Stone panels from the South-West Palace of Sennacherib (Room 36, nos. 14-16)

Nineveh, northern Iraq
Neo-Assyrian, about 700-681 BC

The siege and capture of the city of Lachish in 701 BC

These alabaster panels were part of a series which decorated the walls of a room in the palace of King Sennacherib (reigned 704-681 BC). The story continues from the previous panel of the relief (no. 13).

These three surviving slabs complete the royal entourage. The right-hand end shows more cavalry and chariots waiting behind the king. It also shows an aerial view of the Assyrian camp with its oval wall and defensive towers at intervals shown flattened out. Other Assyrian camps shown on reliefs were sometimes round or rectangular. The camp seems to have been methodically planned with a road running through the middle. There are two pavilions, like the one behind the king, and five open tents in which various activities can be seen, including the amusing scene of two men gossiping over a drink. The pair of chariots in one corner of the camp have a standard in each of them; these are the chariots of the gods, sometimes seen charging in battle. On this occasion two priests in tall hats are performing a ceremony; an incense burner stands higher than the priests, and a sacrificial leg of meat sits on an altar.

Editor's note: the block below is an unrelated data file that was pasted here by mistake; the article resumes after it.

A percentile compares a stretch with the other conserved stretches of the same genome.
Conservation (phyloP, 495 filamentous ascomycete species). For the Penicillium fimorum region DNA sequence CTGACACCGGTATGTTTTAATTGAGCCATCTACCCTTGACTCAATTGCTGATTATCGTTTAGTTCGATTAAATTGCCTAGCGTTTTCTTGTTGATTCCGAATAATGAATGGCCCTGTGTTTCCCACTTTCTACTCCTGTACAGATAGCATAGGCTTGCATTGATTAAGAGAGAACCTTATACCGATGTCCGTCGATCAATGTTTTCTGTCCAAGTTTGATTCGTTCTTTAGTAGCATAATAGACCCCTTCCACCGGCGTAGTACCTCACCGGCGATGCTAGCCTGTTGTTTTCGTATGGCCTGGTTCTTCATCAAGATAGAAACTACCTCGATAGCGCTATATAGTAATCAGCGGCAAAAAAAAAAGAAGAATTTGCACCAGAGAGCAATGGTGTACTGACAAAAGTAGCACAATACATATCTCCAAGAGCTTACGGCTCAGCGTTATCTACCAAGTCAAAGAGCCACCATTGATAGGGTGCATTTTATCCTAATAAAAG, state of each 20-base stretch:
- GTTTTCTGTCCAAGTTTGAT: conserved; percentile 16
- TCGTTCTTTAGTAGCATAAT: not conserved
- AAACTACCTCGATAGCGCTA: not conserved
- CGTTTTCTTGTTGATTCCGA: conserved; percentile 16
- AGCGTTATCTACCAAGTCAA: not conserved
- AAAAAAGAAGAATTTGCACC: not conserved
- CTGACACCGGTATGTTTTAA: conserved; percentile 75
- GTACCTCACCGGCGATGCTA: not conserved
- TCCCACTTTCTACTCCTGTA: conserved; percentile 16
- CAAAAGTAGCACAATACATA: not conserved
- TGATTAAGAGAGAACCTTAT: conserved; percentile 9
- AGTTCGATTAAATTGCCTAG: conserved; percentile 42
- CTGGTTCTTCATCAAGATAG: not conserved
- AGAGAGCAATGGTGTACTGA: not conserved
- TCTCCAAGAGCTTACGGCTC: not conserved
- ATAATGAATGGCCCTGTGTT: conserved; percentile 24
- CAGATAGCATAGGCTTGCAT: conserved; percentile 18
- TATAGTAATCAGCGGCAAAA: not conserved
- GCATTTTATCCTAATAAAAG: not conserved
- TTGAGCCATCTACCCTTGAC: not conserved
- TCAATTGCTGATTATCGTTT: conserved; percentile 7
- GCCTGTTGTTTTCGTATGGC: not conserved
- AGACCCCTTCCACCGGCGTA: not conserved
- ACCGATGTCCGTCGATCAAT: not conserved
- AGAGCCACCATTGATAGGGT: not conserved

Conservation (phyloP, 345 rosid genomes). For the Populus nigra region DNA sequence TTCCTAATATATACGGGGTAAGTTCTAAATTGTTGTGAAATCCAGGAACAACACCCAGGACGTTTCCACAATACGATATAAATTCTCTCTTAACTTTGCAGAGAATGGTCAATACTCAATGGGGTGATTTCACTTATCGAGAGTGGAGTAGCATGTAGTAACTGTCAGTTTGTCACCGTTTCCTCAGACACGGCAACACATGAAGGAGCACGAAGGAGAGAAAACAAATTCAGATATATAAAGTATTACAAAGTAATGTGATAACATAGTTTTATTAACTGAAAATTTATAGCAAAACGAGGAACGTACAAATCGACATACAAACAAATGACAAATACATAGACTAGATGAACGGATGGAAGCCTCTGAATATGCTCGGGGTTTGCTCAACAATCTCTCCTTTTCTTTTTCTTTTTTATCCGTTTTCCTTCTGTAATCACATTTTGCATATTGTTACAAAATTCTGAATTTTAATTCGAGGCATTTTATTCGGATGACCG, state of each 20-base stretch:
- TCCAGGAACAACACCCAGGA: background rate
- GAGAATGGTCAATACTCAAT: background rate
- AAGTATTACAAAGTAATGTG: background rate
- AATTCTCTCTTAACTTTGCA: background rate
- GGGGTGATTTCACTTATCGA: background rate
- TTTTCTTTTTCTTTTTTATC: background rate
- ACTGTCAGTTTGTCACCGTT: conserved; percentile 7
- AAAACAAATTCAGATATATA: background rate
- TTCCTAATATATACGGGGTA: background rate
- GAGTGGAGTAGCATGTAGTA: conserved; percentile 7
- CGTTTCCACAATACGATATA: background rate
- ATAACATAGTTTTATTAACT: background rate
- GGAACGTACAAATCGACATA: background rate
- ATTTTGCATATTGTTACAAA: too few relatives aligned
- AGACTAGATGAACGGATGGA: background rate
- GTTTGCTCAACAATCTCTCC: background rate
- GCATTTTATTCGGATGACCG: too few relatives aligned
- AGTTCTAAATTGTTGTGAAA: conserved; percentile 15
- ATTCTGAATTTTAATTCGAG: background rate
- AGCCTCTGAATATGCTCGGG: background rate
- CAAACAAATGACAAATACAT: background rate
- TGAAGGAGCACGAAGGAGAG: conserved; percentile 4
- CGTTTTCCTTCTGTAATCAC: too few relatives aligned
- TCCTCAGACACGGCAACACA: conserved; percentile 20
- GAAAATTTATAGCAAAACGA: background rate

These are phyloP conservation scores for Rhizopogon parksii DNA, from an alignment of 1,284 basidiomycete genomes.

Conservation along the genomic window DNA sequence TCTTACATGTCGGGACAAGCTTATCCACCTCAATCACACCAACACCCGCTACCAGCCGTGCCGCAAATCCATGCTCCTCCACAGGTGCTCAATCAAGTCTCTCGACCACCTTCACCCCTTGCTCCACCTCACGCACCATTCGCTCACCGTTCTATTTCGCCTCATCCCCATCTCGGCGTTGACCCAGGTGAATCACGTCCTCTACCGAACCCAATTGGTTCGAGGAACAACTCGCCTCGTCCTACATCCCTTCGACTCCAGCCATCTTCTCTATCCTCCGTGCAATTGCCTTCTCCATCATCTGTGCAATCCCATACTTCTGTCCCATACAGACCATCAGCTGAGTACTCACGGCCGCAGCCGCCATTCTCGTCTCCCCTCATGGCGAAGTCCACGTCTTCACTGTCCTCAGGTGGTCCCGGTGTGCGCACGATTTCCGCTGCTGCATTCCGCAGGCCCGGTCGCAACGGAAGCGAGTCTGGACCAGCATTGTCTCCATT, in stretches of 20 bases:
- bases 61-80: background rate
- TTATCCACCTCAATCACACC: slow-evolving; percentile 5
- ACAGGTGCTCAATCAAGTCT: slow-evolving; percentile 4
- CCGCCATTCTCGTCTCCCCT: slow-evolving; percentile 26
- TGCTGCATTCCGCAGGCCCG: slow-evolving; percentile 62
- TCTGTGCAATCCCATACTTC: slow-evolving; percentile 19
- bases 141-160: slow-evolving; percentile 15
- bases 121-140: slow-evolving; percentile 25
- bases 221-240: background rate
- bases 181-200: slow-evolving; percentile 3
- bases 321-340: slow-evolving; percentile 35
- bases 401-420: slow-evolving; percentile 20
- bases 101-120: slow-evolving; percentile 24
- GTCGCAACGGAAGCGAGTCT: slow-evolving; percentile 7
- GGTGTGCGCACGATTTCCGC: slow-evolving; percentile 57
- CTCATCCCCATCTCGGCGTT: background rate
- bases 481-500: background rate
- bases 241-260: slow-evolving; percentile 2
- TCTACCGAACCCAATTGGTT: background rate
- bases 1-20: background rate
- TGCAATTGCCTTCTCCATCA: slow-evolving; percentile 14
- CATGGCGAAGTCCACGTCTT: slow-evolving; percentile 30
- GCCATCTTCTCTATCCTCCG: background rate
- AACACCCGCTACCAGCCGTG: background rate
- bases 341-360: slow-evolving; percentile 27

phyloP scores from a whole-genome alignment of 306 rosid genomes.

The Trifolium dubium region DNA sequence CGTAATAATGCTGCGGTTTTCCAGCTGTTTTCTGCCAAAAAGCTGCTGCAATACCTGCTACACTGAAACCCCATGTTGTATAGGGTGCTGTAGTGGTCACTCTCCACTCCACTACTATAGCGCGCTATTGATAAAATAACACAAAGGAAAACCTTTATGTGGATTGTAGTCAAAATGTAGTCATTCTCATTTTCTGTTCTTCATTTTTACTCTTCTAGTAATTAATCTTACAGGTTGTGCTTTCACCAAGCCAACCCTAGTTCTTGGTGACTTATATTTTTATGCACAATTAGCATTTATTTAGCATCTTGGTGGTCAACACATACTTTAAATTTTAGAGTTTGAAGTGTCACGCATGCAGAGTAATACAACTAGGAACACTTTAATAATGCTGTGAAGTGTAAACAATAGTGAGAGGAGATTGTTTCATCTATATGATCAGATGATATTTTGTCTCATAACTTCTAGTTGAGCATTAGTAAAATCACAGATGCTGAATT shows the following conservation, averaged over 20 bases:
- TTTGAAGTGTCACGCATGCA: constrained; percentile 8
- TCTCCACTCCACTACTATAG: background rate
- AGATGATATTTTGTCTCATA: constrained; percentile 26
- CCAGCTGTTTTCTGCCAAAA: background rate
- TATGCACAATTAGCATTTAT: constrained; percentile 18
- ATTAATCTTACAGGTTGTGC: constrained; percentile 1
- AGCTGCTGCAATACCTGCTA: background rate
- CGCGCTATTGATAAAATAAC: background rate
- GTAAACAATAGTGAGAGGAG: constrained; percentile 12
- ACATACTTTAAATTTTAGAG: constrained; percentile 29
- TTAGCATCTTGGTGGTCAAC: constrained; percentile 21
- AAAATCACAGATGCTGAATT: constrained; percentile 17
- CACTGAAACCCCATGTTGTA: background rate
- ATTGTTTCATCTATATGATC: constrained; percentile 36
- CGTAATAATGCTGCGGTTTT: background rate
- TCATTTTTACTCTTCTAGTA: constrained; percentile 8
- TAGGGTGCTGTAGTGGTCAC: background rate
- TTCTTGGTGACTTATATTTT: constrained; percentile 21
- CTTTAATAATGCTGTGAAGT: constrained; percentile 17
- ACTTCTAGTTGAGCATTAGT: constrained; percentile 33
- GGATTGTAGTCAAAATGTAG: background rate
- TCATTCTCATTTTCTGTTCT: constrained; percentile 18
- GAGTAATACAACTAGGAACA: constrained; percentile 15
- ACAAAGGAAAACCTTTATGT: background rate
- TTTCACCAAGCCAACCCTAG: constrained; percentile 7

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More information


J.M. Russell, Sennacheribs palace without ri (University of Chicago Press, 1991)

J.E. Reade, Assyrian sculpture-1 (London, The British Museum Press, 1998)

T.C. Mitchell, The Bible in the British Museu (London, The British Museum Press, 1988)


Length: 172.720 cm
Width: 60.960 cm

Museum number

ME 124913;ME 124914;ME 124915



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